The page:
Billionaire investor George Soros said it was “probably inevitable” that a mechanism would be put in place to allow weaker economies to exit the euro.
“There’s no arrangement for any countries leaving the euro, which in current circumstances is probably inevitable,” Soros, 80, said at a panel discussion in Vienna on Sunday on whether liberal democracy is at risk in Europe.
“We are on the verge of an -economic collapse, which starts, let’s say, in Greece, but it could easily spread. The financial system remains extremely vulnerable,” he said.
Greece is one of three eurozone members to have sought international bailouts amid the sovereign debt crisis.
“I think most of us actually agree that Europe’s crisis is actually centered around the euro,” Soros said. “It’s a kind of financial crisis that is really developing. It’s foreseen. Most people realize it. It’s still developing. The authorities are actually engaged in buying time and yet time is working against them.”
The euro was created in 1999, with 11 member states — Germany, France, Italy, Belgium, the Netherlands, Luxembourg, Finland, Austria, Portugal, Spain and Ireland. Greece was the 12th country to adopt the shared currency in 2001, while Estonia is the newest member of the eurozone, joining in January.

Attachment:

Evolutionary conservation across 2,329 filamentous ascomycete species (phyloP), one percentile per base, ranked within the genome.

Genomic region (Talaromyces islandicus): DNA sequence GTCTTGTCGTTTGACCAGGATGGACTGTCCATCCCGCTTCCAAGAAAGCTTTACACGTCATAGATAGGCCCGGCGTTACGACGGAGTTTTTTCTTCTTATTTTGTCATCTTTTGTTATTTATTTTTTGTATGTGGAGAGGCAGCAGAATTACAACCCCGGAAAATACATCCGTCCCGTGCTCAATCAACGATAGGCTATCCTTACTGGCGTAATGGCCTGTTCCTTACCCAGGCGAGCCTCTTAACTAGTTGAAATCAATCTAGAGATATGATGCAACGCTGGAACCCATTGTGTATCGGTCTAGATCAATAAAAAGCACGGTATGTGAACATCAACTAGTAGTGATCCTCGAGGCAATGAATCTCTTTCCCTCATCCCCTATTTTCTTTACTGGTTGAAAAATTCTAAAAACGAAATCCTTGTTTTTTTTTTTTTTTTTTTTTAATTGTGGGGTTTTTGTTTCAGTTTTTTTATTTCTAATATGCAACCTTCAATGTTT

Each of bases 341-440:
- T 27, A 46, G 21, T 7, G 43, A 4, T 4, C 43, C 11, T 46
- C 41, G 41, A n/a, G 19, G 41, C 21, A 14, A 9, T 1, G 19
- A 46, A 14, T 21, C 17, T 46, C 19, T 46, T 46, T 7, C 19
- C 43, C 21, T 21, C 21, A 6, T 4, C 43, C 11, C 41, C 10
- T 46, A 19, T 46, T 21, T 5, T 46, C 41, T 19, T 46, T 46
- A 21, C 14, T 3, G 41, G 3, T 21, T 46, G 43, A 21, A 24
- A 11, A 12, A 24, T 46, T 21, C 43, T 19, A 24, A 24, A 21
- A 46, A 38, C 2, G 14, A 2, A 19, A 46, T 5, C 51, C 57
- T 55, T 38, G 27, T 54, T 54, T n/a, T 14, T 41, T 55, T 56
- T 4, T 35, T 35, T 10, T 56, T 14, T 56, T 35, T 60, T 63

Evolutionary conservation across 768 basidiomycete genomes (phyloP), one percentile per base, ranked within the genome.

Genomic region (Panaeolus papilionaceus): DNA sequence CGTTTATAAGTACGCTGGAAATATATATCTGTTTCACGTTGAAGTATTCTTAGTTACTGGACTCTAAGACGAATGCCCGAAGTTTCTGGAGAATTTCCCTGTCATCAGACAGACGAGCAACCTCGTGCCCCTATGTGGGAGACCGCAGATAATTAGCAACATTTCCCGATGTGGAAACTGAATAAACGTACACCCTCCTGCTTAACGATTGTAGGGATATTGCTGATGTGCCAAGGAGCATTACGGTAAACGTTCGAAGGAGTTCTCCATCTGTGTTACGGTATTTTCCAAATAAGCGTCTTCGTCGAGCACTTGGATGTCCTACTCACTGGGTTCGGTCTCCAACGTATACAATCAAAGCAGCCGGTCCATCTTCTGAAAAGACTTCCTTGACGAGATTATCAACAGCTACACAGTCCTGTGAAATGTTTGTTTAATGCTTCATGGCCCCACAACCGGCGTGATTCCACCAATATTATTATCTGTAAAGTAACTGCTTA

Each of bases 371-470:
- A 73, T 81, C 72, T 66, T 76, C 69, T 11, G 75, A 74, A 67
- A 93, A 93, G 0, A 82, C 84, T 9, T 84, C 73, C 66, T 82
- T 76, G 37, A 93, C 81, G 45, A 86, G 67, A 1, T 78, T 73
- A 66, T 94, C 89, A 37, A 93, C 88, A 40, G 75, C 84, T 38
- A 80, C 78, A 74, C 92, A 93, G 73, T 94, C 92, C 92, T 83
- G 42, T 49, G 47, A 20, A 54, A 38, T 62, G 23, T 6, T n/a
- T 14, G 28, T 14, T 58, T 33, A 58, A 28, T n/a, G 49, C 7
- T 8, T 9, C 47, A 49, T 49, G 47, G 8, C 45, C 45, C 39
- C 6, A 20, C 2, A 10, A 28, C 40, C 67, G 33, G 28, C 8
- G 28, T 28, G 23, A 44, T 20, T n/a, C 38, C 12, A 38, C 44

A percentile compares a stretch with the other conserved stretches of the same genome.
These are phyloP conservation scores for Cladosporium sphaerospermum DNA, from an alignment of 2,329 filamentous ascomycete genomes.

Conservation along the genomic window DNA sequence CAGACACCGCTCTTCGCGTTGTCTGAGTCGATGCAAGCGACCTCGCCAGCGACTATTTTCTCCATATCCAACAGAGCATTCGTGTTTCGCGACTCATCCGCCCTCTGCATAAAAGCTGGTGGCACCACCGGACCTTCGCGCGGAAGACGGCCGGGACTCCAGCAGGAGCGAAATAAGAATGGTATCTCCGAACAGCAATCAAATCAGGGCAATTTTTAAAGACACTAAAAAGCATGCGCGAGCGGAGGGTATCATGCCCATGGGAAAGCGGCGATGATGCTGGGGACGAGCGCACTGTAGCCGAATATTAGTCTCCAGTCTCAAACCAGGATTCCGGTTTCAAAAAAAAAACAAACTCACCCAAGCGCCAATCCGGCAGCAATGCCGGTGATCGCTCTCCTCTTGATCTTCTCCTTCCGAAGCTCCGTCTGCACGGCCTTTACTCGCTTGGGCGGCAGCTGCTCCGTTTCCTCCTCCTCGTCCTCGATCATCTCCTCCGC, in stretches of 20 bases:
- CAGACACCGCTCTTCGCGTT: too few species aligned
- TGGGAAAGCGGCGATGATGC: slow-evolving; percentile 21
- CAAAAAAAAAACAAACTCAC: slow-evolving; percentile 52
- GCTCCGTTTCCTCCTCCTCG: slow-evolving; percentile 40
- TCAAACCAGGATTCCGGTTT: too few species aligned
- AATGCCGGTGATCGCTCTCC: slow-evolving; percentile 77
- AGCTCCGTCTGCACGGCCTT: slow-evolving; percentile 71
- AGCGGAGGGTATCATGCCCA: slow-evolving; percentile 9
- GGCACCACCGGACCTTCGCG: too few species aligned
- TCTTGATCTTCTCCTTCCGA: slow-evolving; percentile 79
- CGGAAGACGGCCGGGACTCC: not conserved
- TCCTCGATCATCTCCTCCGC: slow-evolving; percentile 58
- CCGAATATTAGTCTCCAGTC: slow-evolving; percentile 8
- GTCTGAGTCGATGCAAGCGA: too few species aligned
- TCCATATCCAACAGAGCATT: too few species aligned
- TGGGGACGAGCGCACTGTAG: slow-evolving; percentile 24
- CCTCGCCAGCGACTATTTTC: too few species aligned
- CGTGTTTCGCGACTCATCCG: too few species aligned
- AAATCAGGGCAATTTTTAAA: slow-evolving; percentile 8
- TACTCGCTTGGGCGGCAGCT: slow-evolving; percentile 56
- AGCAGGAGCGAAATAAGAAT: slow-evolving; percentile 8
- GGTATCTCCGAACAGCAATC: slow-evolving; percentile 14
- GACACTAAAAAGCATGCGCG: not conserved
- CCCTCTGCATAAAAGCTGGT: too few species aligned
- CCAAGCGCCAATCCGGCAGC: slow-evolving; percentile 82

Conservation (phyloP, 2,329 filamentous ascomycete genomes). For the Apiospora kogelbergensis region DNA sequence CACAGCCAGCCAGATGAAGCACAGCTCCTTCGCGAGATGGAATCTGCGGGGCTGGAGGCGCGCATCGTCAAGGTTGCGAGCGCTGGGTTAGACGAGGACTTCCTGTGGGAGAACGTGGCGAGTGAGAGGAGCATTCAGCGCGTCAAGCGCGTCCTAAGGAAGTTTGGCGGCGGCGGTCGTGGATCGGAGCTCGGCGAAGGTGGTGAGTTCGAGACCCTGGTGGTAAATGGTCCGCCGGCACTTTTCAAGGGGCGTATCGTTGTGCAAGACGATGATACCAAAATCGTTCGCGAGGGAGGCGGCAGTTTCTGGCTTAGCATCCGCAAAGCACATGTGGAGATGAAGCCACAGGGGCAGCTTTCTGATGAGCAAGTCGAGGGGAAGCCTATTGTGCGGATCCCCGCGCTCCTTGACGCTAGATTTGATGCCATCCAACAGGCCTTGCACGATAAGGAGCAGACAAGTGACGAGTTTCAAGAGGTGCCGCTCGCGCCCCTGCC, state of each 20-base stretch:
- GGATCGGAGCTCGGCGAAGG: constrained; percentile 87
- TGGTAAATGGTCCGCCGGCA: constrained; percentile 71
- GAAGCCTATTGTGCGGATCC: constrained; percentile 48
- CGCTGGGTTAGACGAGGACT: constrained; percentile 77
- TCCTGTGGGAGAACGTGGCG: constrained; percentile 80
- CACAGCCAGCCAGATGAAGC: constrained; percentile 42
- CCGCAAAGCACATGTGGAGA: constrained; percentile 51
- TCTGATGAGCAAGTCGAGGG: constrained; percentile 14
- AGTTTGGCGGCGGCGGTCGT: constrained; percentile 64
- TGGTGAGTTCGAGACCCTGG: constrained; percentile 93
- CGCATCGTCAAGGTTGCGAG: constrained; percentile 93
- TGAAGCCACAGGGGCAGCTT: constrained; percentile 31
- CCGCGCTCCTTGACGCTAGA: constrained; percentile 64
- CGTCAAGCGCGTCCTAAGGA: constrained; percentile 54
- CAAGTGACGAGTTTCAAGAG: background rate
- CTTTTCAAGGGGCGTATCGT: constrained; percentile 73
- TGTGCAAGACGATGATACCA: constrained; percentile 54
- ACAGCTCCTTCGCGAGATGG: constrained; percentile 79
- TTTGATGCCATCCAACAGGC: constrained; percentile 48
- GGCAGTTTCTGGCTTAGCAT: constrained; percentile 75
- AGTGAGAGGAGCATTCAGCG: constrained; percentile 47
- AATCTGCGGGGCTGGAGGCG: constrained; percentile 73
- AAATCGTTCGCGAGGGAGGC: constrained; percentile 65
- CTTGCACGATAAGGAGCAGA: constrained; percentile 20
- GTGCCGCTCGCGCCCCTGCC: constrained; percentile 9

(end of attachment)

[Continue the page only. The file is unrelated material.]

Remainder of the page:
Soros, chairman of Soros Fund Management LLC with about US$28 billion in assets, also expressed concern that the currency union would dissolve on Jan. 26 at the World Economic Forum in Davos, Switzerland.
He said then that European policy makers must address their two-speed economy or risk the euro collapsing, though he added this was unlikely to occur.
EU leaders have vowed to stand behind Greece as long as Greek Prime Minister George Papandreou, who won a vote of confidence last week, pushes through his 78 billion euro (US$111 billion) package of budget cuts and asset sales. Investors are concerned a default would trigger contagion that would engulf other eurozone members including Ireland, Portugal and Spain.
Europe’s leaders should look for alternative strategies to solve the debt crisis, Soros told the Vienna panel, which also included Former Belgian prime minister Guy Verhofstadt.
Because the “survival of the EU is of vital interest to us all,” there’s a need for a “Plan B,” he said, explaining that this could include EU-wide taxes, a “banking system guaranteed by European institutions, not a bunch of national banking systems,” or a financial transaction tax.